Increasing Progesterone Naturally: Mistakes to Avoid

Perimenopause, Progesterone

The Ultimate Guide to Thriving in the Menopause

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Increasing your progesterone and reducing your hormonal symptoms is possible for you, but only if you are not making any of these three mistakes that I commonly see.  Read on (or watch my YouTube) to learn about increasing progesterone naturally: mistakes to avoid.

 

 

** Progesterone Series: Boosting Progesterone Levels in Perimenopause **

This is the fourth blog in a series on boosting progesterone naturally in perimenopause.  If you have missed the previous blogs, you can grab them here: 4 Signs of Low Progesterone, Increase Progesterone Naturally with Food and Supplements to Boost Progesterone Levels in Perimenopause

 

Increasing Progesterone Naturally: Mistakes to Avoid

 

Mistake 1: Not considering what is going on with oestrogen

 

Progesterone and oestrogen are sister hormones, they work together.  When progesterone falls in perimenopause, we naturally end up in a state of oestrogen dominance with symptoms like heavy bleeding, painful periods, breast tenderness, and rage.

 

To create balance we have to clear that excess oestrogen which requires strong gut, liver and bowel health.  Within the microbiome, we have the estrobolome which metabolises excess oestrogen.  The liver then detoxes, and the bowels eliminate those excesses.  If any of these organs are sluggish or do not have the nutrients required to function optimally, excess oestrogen is re-absorbed back into our system.

 

For optimal oestrogen clearance, we want to eat cruciferous vegetables like broccoli, cauliflower, cabbage, kale and Brussel sprouts.  As well as sulphur-based vegetables like those from the onion family and bitter greens to support the liver and fibre for the bowels.

 

Mistake 2: Not Looking at the Whole

 

Further than looking at oestrogen we must consider the whole – we are all physical, mental, emotional and spiritual beings.  We can’t achieve health without considering this and looking at the mind-body connection.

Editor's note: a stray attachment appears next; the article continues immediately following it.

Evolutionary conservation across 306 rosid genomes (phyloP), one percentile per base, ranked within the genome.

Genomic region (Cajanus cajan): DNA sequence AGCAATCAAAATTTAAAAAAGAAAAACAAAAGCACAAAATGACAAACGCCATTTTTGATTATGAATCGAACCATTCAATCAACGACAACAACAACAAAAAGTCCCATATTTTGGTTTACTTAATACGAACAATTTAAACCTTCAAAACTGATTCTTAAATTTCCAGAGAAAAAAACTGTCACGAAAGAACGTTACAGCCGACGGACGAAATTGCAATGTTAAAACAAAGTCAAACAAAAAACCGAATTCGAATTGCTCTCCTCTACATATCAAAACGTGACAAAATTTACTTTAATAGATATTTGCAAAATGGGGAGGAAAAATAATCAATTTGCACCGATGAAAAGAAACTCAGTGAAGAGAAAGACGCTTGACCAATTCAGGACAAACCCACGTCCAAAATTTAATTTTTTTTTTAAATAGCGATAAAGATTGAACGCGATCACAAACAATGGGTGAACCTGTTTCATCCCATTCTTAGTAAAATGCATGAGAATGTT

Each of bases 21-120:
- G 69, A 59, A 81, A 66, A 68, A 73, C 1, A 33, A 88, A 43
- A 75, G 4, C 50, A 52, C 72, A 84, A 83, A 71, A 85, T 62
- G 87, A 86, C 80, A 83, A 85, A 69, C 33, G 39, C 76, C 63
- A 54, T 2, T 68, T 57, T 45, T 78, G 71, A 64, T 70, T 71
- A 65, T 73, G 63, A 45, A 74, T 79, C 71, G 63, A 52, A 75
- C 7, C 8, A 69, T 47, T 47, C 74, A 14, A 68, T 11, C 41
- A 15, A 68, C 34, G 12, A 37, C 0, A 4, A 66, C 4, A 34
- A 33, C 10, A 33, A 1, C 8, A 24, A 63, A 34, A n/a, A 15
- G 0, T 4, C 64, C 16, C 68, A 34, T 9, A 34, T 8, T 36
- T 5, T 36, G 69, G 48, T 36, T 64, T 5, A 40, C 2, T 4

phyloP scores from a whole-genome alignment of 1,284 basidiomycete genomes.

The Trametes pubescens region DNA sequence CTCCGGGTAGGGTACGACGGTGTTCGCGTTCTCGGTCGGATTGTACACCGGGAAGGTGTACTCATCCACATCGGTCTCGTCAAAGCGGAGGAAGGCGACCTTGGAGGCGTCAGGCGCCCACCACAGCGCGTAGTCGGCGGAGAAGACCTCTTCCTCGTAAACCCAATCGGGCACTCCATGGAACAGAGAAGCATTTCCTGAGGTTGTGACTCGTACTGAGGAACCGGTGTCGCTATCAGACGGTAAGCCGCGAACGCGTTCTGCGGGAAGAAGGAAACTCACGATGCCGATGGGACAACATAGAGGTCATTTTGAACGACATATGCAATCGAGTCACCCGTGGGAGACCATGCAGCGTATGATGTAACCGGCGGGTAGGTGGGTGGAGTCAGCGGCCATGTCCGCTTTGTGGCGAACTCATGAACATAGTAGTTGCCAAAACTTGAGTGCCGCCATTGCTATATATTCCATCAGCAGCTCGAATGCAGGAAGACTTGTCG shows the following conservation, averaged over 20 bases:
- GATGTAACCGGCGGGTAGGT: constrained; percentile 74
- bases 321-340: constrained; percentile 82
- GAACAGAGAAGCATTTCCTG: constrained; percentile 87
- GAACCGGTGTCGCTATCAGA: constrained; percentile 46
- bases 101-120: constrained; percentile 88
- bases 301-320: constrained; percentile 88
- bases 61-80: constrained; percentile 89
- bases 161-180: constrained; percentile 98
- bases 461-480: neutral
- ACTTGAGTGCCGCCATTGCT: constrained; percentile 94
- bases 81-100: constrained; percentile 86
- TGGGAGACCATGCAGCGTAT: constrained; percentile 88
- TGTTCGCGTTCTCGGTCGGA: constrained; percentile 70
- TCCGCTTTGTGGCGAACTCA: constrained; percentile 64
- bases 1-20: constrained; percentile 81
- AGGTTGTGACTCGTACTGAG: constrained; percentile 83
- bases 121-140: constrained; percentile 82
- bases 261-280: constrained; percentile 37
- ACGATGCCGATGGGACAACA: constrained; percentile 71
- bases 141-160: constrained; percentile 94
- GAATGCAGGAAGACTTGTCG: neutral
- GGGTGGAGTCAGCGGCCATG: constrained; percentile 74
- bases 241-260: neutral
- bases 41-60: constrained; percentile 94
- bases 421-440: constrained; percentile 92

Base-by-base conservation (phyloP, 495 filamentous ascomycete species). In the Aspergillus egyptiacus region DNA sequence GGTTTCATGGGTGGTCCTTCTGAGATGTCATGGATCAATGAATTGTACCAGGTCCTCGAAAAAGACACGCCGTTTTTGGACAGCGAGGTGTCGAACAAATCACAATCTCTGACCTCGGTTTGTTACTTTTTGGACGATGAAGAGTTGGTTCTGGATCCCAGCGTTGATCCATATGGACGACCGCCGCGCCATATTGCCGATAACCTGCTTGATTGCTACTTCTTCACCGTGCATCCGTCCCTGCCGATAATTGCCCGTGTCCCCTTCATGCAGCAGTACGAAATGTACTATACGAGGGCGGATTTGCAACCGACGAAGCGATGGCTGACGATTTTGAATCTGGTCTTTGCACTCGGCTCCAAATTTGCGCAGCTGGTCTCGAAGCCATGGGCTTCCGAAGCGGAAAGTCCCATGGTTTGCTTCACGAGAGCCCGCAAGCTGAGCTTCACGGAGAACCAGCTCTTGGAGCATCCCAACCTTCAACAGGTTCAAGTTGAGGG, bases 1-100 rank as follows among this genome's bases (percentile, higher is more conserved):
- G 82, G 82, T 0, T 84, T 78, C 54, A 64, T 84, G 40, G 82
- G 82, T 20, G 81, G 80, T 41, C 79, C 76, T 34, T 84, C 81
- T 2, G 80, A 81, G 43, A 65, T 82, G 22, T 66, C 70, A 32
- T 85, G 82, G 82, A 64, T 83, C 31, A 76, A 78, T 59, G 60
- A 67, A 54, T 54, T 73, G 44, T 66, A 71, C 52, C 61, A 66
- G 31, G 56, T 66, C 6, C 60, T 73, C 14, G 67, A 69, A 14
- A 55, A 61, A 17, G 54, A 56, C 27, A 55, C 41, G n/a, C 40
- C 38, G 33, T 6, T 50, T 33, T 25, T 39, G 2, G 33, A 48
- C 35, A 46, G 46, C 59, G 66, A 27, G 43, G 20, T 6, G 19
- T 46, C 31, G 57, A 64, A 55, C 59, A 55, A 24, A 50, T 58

And it’s the same for hormones, you can’t look at one hormone in isolation.  When we talk about hormones, we are talking about the endocrine system.  We can think of the endocrine system as an orchestra and each hormone is one musician in that orchestra.  If one musician is out, it affects the sound of the whole orchestra, but if all musicians are playing the same tune, in the right key and tempo, beautiful music is made.  Your endocrine system is the same, if one hormone is out, it affects the whole system.

 

Mistake 3: Not addressing stress

 

We live in a very busy, toxic, over-stimulated world.  We are all stressed.  Even if you don’t feel it and think you don’t have any stress – you are chronically exposed to stress.  We are not supposed to be this ‘on’ all the time.  We are designed to spend most of our time in a parasympathetic rest and digest state with small amounts of time in fight or flight.  In our modern world, we spend most of our time in fight or flight.  This fight or flight state tells the brain that there is a threat to life, and in that state, the brain down-regulates, or even switches off any functions, that are not needed to ensure you stay alive.

 

So you might not be dealing with any big stresses like financial worries, caring for sick relatives, or working in a job you hate. Still, we are all exposed to daily micro-stress doses. They are cumulative – your alarm clock stresses you out of sleep, traffic jams, emails, impossible work deadlines, trains not running, meetings overrunning, ‘friends’ that drain you, doing the wrong type of exercise, eating ultra-processed foods, drinking tap water, social media, 24-hour news cycles – all of these little things add up all day every day.

 

When we reach perimenopause, we don’t have the sex hormones to provide us with stress resilience, then it starts wearing us down, exhausting the adrenals and that comes at the expense of hormone production.  Stress hormones will always be prioritised over progesterone production.

 

Perimenopause is our time to examine what is serving us and what is draining our energy.   We want to remove those things that drain us and at the same time, carve out some self-care time every single day.  This doesn’t have to be a huge thing, even 10-mins a day will help.  Just keep it simple and enjoyable so that you do it and stick with it – it could be yoga nidra, meditation, breathwork, reading, prey, being in nature, daydreaming – it doesn’t matter what it is as long as it’s quiet, restful, and it is not stimulating you.

 

These are the three mistakes that I regularly see when people are trying to boost progesterone naturally.  But with all this information, where does one even start?  I always recommend starting with food – when you are eating well and you have the nutrients required for better energy levels, then you can start looking at changes in other areas.  So if you haven’t already seen it check out my blog on using food to boost progesterone, and if you prefer video format, why not subscribe to my YouTube channel?